As Vox reported, DeSantis has largely focused on K-12 schools, but has also set his sights on higher education. College Board’s original Advanced Placement (AP) African-American Studies course was rejected in Florida under the Stop WOKE Act, which led to its revision to exclude certain themes related to Black history, and figures such as Audre Lorde and bell hooks. Haymarket Books’ move is a direct response to this growing agitation over progressive ideas being taught. 

While there is no exact definition of what “woke” means, for conservatives it is obviously a thinly veiled villainization of non-white people or the queer community. Perhaps most tellingly is their obsessive focus on the idea of intersectionality, which advocates for solidarity and understanding across the groups that have suffered under various forms of oppression—racism, homophobia or transphobia, poverty, and so on.

The reason for DeSantis’s objection is a very old one—the fear from an oppressor that the downtrodden will unite against him.

Its inclusion in the AP course drew DeSantis’s ire: “Now who would say that an important part of Black History is queer theory? That is somebody pushing an agenda on our kids, and so when you look to see they have stuff about intersectionality, abolishing prisons, that’s a political agenda. And so, that’s the wrong side of the line for Florida standards,” he said in defense of the rejection of the course.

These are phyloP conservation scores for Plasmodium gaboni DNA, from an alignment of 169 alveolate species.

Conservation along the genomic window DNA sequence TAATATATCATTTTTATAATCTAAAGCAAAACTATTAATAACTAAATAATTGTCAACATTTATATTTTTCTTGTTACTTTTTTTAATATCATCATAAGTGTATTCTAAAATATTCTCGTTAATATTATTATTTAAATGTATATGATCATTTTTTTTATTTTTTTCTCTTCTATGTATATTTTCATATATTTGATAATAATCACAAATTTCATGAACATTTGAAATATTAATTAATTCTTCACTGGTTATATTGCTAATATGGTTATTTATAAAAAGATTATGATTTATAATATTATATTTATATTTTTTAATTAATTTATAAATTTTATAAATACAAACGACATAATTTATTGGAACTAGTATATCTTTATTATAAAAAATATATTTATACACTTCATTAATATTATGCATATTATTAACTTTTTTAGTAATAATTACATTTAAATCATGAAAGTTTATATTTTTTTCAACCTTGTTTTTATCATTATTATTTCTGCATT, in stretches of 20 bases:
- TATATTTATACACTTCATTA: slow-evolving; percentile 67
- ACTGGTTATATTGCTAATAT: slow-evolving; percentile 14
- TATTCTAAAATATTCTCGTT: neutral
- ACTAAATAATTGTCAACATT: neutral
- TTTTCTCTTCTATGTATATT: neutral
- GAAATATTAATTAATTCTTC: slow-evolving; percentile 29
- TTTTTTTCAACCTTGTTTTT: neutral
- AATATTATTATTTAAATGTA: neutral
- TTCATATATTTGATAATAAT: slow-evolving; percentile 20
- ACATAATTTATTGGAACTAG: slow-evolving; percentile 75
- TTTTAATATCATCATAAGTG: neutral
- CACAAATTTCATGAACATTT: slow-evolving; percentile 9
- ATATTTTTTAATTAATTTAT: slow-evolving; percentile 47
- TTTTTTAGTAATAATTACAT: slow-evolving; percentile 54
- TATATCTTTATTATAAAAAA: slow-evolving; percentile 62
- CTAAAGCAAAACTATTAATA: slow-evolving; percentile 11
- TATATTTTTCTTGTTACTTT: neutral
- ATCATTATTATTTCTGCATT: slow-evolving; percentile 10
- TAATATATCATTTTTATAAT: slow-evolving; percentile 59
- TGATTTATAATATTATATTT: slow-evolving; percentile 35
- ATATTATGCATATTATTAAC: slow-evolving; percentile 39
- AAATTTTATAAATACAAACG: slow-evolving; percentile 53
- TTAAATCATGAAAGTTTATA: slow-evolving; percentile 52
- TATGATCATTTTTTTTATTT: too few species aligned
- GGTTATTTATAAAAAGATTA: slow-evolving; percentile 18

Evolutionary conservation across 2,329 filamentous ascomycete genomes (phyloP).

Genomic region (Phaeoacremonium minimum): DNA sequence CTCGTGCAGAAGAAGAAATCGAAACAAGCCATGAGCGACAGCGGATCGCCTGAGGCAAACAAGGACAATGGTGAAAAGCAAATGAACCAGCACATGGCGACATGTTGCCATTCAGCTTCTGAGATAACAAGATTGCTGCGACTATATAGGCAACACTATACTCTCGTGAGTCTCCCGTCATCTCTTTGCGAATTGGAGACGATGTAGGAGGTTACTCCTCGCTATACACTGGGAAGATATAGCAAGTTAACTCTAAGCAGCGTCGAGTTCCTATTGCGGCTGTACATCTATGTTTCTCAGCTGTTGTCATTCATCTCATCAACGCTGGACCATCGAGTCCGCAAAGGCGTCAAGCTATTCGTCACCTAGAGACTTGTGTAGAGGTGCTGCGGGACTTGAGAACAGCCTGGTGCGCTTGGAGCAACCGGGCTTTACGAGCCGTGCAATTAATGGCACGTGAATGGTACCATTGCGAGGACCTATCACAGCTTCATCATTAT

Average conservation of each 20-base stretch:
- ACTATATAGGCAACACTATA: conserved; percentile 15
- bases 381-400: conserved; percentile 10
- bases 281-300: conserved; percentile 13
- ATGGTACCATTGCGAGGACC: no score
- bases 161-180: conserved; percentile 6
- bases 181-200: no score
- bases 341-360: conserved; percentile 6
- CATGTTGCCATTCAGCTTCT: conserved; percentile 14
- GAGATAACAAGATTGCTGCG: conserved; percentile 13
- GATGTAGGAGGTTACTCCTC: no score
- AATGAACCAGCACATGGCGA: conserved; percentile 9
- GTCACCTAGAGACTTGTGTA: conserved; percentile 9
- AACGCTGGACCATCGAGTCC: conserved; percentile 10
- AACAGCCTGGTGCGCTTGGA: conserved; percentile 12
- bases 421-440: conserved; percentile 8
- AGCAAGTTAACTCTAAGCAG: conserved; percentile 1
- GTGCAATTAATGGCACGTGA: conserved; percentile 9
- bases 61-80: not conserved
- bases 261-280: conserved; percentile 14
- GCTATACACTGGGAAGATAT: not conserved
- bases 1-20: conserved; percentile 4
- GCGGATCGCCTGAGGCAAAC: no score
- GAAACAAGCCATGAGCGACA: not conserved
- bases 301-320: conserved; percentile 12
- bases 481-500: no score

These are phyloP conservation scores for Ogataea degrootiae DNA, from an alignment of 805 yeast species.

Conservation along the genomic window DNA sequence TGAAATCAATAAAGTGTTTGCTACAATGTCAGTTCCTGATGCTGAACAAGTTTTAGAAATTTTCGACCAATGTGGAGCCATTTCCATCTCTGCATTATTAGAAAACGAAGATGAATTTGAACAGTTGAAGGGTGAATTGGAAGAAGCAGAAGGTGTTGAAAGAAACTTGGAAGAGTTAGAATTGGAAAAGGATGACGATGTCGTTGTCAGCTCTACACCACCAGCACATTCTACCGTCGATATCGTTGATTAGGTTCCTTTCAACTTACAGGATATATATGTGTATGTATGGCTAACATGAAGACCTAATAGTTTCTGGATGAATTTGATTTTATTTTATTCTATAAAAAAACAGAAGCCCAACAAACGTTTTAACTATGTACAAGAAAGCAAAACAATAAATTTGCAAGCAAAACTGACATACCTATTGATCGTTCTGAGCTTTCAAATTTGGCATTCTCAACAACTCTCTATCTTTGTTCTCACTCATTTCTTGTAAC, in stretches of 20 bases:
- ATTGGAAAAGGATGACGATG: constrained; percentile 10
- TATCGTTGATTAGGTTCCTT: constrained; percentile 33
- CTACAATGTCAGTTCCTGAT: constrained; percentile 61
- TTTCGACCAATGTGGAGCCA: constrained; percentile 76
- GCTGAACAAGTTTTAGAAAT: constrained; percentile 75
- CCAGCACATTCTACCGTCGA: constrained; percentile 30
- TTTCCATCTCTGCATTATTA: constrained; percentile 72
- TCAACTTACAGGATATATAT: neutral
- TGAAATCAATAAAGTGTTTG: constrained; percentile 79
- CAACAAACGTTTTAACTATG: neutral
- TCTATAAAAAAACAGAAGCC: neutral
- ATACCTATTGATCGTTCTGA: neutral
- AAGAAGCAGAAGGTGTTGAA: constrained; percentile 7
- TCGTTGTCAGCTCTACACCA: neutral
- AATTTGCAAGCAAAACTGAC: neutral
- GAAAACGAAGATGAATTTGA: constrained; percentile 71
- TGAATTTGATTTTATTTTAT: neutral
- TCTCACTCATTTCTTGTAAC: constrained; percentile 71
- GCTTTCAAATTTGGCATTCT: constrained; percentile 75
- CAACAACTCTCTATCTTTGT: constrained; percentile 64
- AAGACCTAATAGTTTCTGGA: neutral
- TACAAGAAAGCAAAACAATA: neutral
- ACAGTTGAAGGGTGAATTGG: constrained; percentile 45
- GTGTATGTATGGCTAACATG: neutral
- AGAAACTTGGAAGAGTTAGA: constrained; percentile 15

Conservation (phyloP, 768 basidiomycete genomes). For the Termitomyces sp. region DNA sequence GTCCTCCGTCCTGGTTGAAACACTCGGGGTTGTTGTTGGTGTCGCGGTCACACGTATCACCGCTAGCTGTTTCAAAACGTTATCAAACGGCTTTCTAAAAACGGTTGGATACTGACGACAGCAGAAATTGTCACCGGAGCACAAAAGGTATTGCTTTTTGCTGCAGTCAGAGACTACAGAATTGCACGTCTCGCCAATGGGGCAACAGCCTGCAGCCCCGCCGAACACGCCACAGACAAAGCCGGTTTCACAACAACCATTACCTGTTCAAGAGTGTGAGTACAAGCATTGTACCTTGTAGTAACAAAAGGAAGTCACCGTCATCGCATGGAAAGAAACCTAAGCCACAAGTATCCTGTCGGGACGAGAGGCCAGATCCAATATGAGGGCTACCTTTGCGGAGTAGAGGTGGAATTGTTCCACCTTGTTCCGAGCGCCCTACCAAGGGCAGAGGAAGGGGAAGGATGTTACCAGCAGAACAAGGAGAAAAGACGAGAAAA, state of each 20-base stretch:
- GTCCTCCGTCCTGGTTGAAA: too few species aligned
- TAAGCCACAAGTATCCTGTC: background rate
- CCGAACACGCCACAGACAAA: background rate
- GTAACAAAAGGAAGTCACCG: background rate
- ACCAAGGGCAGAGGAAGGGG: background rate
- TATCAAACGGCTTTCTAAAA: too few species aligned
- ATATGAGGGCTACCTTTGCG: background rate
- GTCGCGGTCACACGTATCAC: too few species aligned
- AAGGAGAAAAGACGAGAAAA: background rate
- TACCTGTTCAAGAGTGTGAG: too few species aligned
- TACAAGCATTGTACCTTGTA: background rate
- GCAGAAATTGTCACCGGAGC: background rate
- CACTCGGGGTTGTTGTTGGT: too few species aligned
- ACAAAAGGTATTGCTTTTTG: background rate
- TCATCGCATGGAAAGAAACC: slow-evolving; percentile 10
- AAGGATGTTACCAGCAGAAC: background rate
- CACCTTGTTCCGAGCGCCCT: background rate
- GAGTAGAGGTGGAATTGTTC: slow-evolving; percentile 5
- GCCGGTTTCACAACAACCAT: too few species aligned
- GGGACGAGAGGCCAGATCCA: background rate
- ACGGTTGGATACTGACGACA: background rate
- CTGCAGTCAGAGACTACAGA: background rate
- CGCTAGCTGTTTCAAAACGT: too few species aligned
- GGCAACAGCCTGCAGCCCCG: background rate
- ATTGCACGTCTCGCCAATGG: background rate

DeSantis’s objection rejects the idea that two different kinds of oppression could ever be intertwined, which is obviously nonsense. They can’t help be, and would be considered so by anyone taking the field seriously. But the reason for his objection is a very old one—the fear from an oppressor that the downtrodden will unite against him.

Still, in response, the College Board dropped Kimberlé Crenshaw, who originally developed the concept. 

“We know that books can be dangerous to those in power, especially when they are in the hands of folks who are organizing to fight for liberation. That’s why we publish them. That's why they’re trying to ban them,” Haymarket Books wrote in the blog post announcing the free e-books. 

The company is also offering free hard copies to people and groups based out of Florida. Dana Blanchard, program coordinator for Haymarket, told the Prospect that the interested groups have ranged from educators to community organizers. 

Haymarket’s move serves as a reminder of the ways the left-wing movement can be forward-thinking and claim the mantle of protecting liberties from conservative attacks on freedom. All too often, progressives are simply reacting to marginalized groups having their rights stripped systematically, instead of taking concrete steps to fight back. 

“We know that books in and of themselves don't change the world,” Blanchard said. “But people reading together, learning together, organizing together; people coming together to know these ideas, and to think about how our side wins is actually dangerous.”